My wife was hanging out with a friend and former colleague, Edward Norton (not the actor, but his father), and they talked about my forthcoming book. The underlying idea of the book, remember, comes from a line in a poem by Rudyard Kipling: that triumph and disaster are impostors.
That made Ed think of another poem, written only 15 years earlier by another Brit, Alfred Edward Housman. It’s called To An Athlete Dying Young:
THE time you won your town the race
We chaired you through the market-place;
Man and boy stood cheering by,
And home we brought you shoulder-high.
To-day, the road all runners come,
Shoulder-high we bring you home,
And set you at your threshold down,
Townsman of a stiller town.
Smart lad, to slip betimes away
From fields where glory does not stay,
And early though the laurel grows
It withers quicker than the rose.
Eyes the shady night has shut
Cannot see the record cut,
And silence sounds no worse than cheers
After earth has stopped the ears:
Now you will not swell the rout
Of lads that wore their honours out,
Runners whom renown outran
And the name died before the man.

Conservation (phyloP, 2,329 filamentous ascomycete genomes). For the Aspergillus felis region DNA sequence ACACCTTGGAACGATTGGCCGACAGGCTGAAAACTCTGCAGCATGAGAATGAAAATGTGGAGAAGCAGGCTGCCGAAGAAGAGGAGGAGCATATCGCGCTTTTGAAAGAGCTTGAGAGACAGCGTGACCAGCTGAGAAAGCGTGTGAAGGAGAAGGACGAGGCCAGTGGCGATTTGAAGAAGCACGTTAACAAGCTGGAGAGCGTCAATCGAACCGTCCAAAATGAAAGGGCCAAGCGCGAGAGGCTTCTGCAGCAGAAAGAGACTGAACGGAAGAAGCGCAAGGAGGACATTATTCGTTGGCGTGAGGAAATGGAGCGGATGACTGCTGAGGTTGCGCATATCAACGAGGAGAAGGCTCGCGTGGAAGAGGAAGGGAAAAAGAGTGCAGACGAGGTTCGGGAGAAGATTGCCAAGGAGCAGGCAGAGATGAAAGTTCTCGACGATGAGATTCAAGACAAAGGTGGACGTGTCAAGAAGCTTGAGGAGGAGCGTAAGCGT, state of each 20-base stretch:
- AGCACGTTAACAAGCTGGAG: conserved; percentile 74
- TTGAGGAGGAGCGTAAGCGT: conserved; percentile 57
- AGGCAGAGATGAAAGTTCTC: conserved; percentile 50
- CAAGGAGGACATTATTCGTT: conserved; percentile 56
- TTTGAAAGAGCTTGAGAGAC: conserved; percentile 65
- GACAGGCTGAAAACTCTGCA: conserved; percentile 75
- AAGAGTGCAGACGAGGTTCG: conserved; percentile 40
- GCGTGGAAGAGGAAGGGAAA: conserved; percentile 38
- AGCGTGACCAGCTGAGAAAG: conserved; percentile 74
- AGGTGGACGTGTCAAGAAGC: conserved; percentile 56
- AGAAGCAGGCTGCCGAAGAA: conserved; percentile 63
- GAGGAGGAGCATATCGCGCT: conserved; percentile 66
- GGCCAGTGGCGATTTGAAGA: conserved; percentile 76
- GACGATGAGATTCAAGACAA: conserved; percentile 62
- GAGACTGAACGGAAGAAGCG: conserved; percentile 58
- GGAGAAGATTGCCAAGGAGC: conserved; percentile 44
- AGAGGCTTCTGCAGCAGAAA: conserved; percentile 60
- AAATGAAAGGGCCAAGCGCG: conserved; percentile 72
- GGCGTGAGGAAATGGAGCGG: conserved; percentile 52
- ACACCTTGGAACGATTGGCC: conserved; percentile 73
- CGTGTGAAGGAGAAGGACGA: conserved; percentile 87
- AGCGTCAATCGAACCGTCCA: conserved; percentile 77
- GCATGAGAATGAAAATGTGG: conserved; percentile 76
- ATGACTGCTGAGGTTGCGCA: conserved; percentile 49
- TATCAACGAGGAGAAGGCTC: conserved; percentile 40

So set, before its echoes fade,
The fleet foot on the sill of shade,
And hold to the low lintel up
The still-defended challenge-cup.
And round that early-laurelled head
Will flock to gaze the strengthless dead,
And find unwithered on its curls
The garland briefer than a girl’s.
Just imagine, for a moment, that Hannibal had died just after his last great victory at Cannae, at the age of 32? Or that Meriwether Lewis had died just after his victorious return from the Lewis & Clark Expedition at that same exact age, 32?
Both of them would forever have joined the likes of Housman’s young athlete, of James Dean and JFK, of all those who are plucked prematurely at their peak and thus remain eternally youthful and victorious, successful and triumphant.
Instead, both Hannibal and Meriwhether Lewis ended up comitting suicide in rather different circumstances.
And thanks, Ed!